The Tragedy of Wasted Funds and Broken Dreams: An Economic Analysis of Childhood Exposure to Crime and Violence

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Author(s): University of Pennsylvania Law SchoolInstitute for Law and Economics

Published: Sept. 27, 2019 in SSRN

Report Intro/Brief:
“In 2012, Attorney General Eric E. Holder’s Task Force declared childhood exposure to crime and violence a “national crisis.” The problem of childhood crime exposure, which we previously coined the Triple-C Impact, is estimated to be one of the most damaging and costly public health and public safety problems in our society today. Yet, thus far no one knows how much it actually costs us.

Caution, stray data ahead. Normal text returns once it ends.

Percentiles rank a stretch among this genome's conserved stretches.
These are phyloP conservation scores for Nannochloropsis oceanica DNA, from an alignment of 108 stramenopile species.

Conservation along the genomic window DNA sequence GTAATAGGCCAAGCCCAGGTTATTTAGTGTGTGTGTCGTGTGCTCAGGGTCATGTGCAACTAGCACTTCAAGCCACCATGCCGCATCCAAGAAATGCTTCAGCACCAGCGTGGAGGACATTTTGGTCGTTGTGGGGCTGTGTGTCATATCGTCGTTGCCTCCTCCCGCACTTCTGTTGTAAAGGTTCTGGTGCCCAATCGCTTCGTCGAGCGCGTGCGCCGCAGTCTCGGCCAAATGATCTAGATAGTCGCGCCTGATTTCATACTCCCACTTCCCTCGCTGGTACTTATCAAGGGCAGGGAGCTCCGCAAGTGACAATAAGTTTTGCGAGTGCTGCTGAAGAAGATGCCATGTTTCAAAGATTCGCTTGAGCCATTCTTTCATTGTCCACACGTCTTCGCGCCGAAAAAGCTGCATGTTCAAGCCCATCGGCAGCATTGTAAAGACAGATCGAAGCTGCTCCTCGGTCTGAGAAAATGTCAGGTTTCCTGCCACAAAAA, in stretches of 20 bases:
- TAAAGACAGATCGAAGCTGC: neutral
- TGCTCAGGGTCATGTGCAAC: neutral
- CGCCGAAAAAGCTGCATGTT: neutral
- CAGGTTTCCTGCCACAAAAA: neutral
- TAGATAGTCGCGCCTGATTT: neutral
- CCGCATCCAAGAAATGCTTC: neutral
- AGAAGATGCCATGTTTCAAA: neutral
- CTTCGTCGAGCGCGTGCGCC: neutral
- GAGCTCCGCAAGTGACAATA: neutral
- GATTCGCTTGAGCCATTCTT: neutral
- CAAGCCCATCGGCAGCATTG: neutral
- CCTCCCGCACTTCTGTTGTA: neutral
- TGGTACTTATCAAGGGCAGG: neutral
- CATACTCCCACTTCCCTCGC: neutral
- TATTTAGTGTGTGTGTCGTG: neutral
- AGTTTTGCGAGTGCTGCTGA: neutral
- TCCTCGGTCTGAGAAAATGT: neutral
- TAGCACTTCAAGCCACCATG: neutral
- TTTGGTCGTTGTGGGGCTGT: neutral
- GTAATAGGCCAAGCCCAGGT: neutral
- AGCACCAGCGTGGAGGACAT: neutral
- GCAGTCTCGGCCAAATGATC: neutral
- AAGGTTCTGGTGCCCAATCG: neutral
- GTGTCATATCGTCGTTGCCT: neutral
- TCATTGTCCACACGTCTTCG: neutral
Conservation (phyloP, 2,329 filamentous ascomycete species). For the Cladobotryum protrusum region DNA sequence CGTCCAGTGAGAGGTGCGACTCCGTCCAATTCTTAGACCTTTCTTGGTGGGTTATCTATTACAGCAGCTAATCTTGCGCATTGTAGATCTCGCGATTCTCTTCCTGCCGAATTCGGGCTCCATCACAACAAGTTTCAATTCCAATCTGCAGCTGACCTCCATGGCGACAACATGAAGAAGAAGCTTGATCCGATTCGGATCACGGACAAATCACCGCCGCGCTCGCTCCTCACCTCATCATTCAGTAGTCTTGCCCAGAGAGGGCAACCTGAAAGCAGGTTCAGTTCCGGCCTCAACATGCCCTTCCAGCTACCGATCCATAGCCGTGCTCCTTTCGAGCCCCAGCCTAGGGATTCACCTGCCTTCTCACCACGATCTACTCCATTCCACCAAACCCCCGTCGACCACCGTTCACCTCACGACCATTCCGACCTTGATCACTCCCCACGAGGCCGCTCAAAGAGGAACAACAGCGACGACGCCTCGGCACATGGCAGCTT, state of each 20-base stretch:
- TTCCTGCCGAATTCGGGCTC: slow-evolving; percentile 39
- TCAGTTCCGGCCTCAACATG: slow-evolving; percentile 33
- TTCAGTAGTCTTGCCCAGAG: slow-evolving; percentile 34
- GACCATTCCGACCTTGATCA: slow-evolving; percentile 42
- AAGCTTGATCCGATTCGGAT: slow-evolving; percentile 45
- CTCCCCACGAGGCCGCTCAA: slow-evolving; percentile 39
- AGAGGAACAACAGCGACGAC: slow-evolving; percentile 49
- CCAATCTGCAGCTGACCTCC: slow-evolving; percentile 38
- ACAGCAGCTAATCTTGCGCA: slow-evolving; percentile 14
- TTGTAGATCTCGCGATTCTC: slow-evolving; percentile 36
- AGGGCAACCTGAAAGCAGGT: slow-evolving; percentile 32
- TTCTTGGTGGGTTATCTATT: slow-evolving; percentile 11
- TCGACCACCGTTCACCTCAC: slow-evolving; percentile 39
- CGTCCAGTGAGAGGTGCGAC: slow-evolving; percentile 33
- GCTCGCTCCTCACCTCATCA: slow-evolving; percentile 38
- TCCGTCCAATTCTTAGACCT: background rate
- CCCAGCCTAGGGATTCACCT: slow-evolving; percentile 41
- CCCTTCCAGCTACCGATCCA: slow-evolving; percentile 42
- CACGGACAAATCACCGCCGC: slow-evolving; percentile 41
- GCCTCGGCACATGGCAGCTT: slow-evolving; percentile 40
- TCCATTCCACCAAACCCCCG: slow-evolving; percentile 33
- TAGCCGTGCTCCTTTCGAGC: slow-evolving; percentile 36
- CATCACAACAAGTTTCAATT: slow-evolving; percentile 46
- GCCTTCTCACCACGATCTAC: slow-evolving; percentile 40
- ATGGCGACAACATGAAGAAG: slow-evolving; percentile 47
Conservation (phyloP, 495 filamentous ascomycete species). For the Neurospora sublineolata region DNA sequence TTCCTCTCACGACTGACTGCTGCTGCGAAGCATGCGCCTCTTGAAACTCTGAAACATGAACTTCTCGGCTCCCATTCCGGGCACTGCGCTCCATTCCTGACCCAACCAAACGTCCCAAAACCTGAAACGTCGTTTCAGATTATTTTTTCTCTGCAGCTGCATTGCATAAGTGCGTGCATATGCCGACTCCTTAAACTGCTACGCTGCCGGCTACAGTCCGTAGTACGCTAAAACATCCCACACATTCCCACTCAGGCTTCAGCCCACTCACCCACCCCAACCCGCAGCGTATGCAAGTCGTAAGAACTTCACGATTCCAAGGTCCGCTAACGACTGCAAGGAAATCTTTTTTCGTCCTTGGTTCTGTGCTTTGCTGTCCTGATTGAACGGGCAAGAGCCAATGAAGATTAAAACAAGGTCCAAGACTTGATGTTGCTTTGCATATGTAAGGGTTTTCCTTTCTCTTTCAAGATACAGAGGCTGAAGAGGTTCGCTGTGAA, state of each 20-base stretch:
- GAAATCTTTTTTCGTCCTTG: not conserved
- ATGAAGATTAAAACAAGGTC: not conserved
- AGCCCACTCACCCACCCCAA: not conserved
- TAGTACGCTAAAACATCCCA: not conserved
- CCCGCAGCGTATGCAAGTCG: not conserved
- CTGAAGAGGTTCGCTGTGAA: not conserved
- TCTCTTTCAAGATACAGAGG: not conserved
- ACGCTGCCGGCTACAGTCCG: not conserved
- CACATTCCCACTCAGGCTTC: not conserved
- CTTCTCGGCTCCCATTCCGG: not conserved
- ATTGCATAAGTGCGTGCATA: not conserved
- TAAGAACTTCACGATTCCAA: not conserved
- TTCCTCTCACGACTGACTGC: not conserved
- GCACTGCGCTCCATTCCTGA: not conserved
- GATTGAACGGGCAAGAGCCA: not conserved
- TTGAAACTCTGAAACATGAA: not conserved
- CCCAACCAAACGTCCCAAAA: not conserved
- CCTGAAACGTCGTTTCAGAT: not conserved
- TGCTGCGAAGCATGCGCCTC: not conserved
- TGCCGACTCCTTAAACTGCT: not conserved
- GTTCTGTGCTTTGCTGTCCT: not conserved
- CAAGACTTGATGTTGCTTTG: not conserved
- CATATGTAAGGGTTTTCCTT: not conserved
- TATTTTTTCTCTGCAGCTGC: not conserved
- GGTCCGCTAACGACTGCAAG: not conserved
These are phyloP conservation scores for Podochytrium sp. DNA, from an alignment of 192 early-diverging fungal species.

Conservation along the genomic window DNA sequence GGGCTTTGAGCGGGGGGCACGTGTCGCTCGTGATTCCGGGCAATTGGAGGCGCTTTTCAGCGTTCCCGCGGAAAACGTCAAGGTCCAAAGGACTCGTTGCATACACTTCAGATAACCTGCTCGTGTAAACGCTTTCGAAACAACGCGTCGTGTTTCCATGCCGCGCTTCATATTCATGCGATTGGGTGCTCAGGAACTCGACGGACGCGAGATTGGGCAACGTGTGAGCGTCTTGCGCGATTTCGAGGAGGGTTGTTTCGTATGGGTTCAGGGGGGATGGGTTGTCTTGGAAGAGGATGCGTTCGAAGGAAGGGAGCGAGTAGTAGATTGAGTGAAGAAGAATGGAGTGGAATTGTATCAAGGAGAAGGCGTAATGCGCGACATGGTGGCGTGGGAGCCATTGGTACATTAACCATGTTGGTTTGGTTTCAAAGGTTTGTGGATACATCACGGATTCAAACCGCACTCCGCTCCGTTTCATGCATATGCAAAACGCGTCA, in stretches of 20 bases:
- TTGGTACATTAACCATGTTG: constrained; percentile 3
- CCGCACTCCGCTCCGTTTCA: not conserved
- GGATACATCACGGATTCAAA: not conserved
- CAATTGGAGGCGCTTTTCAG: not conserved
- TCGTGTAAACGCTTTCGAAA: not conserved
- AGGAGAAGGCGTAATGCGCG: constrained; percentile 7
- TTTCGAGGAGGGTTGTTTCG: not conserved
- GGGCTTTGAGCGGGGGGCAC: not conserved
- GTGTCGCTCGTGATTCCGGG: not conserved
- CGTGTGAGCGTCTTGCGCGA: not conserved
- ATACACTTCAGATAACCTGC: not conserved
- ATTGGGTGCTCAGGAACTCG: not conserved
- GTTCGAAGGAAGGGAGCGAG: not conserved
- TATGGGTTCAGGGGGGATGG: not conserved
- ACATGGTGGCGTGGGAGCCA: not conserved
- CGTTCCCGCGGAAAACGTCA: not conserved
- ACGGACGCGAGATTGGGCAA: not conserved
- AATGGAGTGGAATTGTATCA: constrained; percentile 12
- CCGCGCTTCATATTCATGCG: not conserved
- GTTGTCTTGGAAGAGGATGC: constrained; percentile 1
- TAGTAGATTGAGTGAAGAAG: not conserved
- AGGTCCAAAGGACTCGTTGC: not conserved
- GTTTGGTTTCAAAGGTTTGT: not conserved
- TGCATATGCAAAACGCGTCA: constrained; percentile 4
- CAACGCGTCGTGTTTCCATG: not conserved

This article aims to answer this daunting question and provide an empirical economic analysis of the cost of the Triple-C Impact problem to the state and to society.

Children whose lives are touched by crime are left with deep scars that gravely affect their mental and physical health, as well as their life outcomes. Such negative corollaries inflict hefty costs on the state and on society at large. In fact, our analysis reveal a total annual cost of over $458 billion each year.

Despite the severity and cost of the problem, little is done to help affected children recover. The analysis presented in this article will form the basis for an evidence-based argument as to the unparalleled economic benefits of investment in early intervention efforts to alleviate the injurious and costly outcomes for children affected by crime exposure.”

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